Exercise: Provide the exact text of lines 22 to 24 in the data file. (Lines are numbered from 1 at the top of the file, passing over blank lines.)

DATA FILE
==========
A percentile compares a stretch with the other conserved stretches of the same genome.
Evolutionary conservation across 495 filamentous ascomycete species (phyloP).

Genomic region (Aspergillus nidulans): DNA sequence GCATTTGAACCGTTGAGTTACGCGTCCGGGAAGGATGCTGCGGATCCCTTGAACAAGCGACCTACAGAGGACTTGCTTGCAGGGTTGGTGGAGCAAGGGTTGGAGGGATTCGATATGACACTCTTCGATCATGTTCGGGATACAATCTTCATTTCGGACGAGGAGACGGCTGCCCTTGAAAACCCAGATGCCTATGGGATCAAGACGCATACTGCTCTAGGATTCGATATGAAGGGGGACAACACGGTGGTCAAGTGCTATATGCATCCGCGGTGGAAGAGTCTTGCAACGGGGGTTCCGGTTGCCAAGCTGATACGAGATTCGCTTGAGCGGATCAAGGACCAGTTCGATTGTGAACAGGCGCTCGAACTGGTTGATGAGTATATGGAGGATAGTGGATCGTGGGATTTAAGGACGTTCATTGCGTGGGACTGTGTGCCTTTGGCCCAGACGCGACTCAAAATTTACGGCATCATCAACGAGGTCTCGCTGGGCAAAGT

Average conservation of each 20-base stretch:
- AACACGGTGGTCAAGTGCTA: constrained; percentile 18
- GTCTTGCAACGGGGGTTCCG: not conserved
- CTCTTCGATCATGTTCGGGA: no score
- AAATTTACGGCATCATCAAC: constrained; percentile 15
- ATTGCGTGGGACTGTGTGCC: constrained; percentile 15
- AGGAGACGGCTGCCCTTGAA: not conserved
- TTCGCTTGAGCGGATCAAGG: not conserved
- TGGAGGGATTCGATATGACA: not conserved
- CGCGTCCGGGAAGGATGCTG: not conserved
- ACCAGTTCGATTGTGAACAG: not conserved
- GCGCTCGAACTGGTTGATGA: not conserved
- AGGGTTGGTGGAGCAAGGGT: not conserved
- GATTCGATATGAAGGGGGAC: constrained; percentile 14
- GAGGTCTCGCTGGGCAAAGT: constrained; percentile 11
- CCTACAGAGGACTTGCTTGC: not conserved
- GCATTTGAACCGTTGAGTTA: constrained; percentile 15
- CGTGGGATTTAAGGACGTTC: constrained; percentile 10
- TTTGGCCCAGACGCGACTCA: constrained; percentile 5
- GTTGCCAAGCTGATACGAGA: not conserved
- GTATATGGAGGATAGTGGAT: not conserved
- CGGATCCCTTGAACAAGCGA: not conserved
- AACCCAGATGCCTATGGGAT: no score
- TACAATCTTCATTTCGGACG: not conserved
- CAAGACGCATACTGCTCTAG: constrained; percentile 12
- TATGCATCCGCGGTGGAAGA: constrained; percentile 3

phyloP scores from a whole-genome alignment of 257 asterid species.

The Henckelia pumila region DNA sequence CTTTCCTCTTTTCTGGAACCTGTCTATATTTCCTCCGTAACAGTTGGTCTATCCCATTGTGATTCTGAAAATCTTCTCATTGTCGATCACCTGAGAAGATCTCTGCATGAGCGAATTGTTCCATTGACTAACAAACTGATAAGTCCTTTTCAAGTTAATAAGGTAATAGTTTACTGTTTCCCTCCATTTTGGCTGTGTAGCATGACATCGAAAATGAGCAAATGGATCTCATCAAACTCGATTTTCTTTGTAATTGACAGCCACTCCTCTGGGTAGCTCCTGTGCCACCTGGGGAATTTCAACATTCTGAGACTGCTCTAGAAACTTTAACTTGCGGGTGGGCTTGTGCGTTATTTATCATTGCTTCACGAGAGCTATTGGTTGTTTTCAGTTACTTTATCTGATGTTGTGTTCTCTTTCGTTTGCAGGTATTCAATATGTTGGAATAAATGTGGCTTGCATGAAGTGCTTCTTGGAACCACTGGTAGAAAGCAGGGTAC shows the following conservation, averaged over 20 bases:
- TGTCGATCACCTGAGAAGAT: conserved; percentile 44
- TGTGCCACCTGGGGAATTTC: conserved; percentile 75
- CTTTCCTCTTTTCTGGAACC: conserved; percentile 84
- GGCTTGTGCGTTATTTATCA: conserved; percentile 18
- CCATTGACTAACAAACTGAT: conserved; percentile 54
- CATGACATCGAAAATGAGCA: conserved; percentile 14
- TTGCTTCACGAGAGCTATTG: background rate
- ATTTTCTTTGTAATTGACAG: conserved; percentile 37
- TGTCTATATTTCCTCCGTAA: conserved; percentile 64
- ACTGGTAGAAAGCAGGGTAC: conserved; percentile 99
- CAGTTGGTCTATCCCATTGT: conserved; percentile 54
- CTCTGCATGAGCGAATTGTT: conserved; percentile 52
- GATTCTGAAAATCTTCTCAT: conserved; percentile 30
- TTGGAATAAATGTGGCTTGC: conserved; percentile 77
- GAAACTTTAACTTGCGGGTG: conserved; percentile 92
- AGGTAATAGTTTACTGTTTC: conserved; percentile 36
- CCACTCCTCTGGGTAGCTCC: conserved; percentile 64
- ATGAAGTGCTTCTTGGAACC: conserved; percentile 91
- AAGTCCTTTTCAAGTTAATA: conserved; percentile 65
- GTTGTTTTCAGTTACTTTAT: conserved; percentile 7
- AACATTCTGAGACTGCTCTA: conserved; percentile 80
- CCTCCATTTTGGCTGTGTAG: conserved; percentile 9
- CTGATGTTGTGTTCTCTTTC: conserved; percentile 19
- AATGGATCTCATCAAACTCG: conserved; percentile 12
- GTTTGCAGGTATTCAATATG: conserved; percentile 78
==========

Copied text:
- TTTGGCCCAGACGCGACTCA: constrained; percentile 5
- GTTGCCAAGCTGATACGAGA: not conserved
- GTATATGGAGGATAGTGGAT: not conserved